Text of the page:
The vicious persecution and genocide in Turkey at the end of World War I decimated the Armenians, and the Church was later brutally suppressed under communism. Only with independence in 1991 have communities of Armenian Catholics begun to resurface.
3. The Patriarchal Coptic Catholic Church
The Egyptian Church was founded by the apostle Mark—a gospel writer and disciple of Peter—martyred around 63 A.D. His see was the first Church to develop a strong centralized hierarchy, and the succession from Mark continues to this day. The term Coptic is Arabic, derived from the Greek word for Egyptian. Interestingly enough, the Alexandrian patriarch is the only other patriarch to have the title of pope, and until the Council of Chalcedon, the see of Mark was second in primacy after Rome.
Like the Armenians, the Coptic Church rejected the Council of Chalcedon out of fidelity to St. Cyril of Alexandria’s doctrine of “One incarnate nature of Christ”—though there were also political issues regarding their opposition to growing Byzantine domination. Persecutions intended to force acceptance of the Council of Chalcedon only reinforced their resistance. Eventually a succession of Byzantine popes had a small following in the city of Alexandria, and the majority native Coptic popes resided in the desert monastery of St. Marcarius.
After the Arab invasion in 641, the Coptic Church went into decline. Islamic rule brought persecution as well as some periods of relative freedom. The Church has continued to grow, despite recent attacks by Islamic militants and the exodus of those faithful looking for a better life in the West.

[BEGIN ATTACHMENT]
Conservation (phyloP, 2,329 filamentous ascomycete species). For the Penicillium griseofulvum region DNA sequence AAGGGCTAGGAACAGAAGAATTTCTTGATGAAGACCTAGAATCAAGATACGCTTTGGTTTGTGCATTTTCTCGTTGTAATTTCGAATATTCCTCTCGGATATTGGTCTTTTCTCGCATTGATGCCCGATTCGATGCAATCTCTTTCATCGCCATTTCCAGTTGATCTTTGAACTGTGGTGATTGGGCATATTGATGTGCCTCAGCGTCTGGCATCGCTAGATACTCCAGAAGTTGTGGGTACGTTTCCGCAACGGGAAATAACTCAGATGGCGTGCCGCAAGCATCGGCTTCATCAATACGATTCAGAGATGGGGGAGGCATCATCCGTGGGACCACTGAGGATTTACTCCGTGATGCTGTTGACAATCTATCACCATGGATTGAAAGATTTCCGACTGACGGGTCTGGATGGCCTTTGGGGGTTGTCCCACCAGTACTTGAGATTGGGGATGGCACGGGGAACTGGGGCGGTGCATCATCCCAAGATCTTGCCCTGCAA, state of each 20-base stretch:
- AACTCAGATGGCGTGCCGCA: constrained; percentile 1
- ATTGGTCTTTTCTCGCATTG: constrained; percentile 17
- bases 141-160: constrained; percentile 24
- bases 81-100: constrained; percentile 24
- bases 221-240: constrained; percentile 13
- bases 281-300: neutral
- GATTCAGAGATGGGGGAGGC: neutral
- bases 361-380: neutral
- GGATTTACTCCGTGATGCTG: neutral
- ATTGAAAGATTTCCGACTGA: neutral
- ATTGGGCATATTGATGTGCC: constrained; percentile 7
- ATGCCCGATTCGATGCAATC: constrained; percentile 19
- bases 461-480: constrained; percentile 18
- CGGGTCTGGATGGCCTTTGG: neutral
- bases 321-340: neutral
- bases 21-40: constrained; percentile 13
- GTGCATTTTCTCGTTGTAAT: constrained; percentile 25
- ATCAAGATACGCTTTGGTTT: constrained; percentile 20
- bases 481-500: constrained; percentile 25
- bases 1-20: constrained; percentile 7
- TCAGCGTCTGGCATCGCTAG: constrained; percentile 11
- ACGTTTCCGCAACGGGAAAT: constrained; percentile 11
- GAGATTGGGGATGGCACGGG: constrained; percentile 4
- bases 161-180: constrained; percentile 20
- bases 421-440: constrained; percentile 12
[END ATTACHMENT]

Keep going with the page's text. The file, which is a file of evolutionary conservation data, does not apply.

While the Coptic Church attended the Council of Florence and agreed to union, it had no concrete results. Other attempts at reunification occurred in 1582 and 1814 but were also unsuccessful. During these failed attempts, many Coptic bishops and faithful did enter union with Rome. For this reason, the Coptic Catholic Church was organized in 1741 when the Coptic bishop of Jerusalem became Catholic. In 1895, Pope Leo XIII of Rome reestablished the patriarchate of Alexandria for the Coptic Catholic Church.
Monasticism began in the Egyptian desert. While there are no Coptic Catholic monasteries to rival those of the Coptic Orthodox, there are religious orders modeled on Western communities involved in educational, medical, and charitable activities.
4. The Ethiopian Catholic Church
The Ge’ez Ethiopian Rite is a variation of the Alexandrian Coptic Rite with Syriac and Jewish influence. Judaism was practiced by some Ethiopians before the arrival of Christianity, and pocket communities of Jewish Ethiopians still exist. The Church there is unique in retaining circumcision, dietary laws, and both Saturday and Sunday Sabbath.
When Emperor Ezana converted to Christianity in the fourth century, St. Athanasius of Alexandria ordained the bishops for the Ethiopians. Later, in 480, those who opposed the Council of Chalcedon fled to Ethiopia from Rome, Constantinople, and Syria and evangelized the pagans they found there.
From the time of Athanasius, Ethiopian bishops were routinely appointed by the Coptic patriarch. In 1948, Emperor Haile Selassie reached an agreement with the Coptic Church to establish an autonomous Ethiopian patriarch. And so, Ethiopian Orthodoxy became the state religion until the 1974 communist revolution.
In 1439, Pope Eugenius IV sent a letter to the Ethiopian emperor inviting him to unity with the Catholic Church, but it was rejected. A century later, under attack from the Muslims, the emperor requested military aid from the Portuguese. This led to Pope Gregory XV’s appointment of a Portuguese Jesuit as patriarch of the Ethiopian Church in 1626. Sadly, union lasted only ten years after the forced Latinization of the liturgy, customs, and discipline resulted in open bloodshed.
Catholic missionary activity resumed during the Italian occupation of Eritrea and Ethiopia, but the current structure of the Ethiopian Catholic Church wasn’t established until 1961.
5. The Patriarchal Antiochian Syrian Maronite Catholic Church